Disjunctive Curricular Organization: Causes and Solutions

Debatably there are many issues with the current organization of the curriculum, not only in Canada, but also all over the world. One of the most significant and lesser understood of these issues is known as disjunctive curricular organization and it affects all students in all different types of courses. This theory is discussed with detail in the essay “Other Voices, Other Rooms” by University of Chicago professor, Gerald Graff. Disjunctive curricular organization occurs when students experience different opinions and ideas spanning over different courses, semesters, and even different years of education. What one teacher tells and expects of students in one classroom may be the exact opposite in another. So, what are the students to do about this underlying lack of regulation? The answer to this definitely varies, but many solutions are proposed, for students, teachers, and the entire curriculum itself.

Strewn throughout Graff’s essay are several possible solutions to this problem. The major connection between any of the outlined solutions is the presence of a relationship. The first suggests that there needs to be a clear connection between the different courses and the different lessons prepared by the teachers. These connections would allow students to see a wide range of conflicting, and possibly even contradictory ideas. Even as Graff writes, “the chance to try on a variety of ideas, to see what they feel like, is one of the most exciting opportunities an education can provide.” (22) But clearly, with such disorganization in place, these “exciting opportunities” of an education are being missed. A second proposal by Dr. Graff is an extended relationship between teachers and their students. One thing that is lacking in educational facilities is a strongly structured association between the two, but especially one that involves little or no intimidation. Again, as Graff exemplifies, “instructors in these situations are protected by the insularity of their classrooms” making it harder for a student to stand out and challenge what they’ve learned elsewhere, or from where ever their own opinions might lead them. As well, “professors do not expect such immunity from peer criticism” of their own professional colleagues (Buffington, Diogenes, and Moneyhun 22). Students hardly have the same defense against such scrutiny, and this is just as much as cause of this disorganization. Lastly, expectations of courses need to be outlined from the beginning as to save confusion for the student. In an example from the essay, writing in the passive voice is the common standard for sociology, but is harshly criticized in English. (Buffington, Diogenes, and Moneyhun 23) The solutions mentioned are quite valid and articulate; however whether or not they provide perfect results is a different story.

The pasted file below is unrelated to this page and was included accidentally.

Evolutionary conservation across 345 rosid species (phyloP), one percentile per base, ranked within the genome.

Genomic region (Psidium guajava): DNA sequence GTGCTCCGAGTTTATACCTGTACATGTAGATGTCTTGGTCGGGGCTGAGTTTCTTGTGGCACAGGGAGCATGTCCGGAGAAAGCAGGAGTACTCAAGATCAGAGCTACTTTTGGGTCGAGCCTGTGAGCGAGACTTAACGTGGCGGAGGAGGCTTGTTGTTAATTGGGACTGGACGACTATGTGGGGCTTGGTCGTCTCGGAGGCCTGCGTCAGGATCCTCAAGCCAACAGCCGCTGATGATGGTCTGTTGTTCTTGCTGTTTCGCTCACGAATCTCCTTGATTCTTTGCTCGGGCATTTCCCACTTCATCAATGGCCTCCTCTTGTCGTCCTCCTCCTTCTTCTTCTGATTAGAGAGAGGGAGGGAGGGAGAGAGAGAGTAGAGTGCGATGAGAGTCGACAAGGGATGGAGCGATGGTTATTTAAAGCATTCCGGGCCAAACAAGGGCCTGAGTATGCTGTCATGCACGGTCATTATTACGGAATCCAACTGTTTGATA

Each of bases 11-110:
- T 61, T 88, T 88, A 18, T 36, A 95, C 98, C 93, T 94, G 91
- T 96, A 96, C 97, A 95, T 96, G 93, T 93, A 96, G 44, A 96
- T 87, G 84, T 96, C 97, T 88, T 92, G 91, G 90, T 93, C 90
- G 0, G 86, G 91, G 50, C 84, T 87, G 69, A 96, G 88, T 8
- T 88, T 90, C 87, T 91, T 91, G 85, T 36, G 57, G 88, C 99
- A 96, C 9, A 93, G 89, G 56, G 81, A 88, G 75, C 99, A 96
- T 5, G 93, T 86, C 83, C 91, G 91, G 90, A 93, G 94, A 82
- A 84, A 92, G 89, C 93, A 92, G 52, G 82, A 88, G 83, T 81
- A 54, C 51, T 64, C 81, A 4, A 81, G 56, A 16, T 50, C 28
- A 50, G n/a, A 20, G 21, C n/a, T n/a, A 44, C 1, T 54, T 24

Solutions like those above often work in theory, but not in practice. They are great potential workings to eliminate the entire issue of disjunctive curricular organization, but they are no more than just potential. It is impossible for educators to know exactly what every other teacher is applying for their own class. Intimidation will always be another factor which his impossible to bypass. Some amount of pressure will always exist between students and teachers, no matter how open the teacher is. Finally, what’s expected in terms of learning and writing styles, and assumptions of knowledge is going to be so great; no teacher can necessarily know which of their expectations would differ from the other teachers and courses.

Disjunctive curricular organization weighs between a student’s grades and their own morals. With the pressure that is placed on doing well in school (especially high school, which is definitely no exception to such an issue), students will, more often than not, put their morals behind for a so-called “better future.” Students are willing to simply set all the principles aside and just give the teacher what they want, and the currently established curriculum practically encourages it. There are plenty of “rich potential conversations within and across the disciplines,” we just need to find ways to extract them and let students use them to their advantage. (Buffington, Diogenes, and Moneyhun 21) And although the solutions implied by Gerald Graff in his essay “Other Voices, Other Rooms” may have minor flaws, they certainly can be used as a basis for a better education system in the future.

Works Cited

  1. Buffington, Nancy, Marvin Diogenes, and Clyde Moneyhuns. Living Languages: Contexts for Reading and Writing. Upper Saddle River, NJ: Prentice-Hall, 1997.

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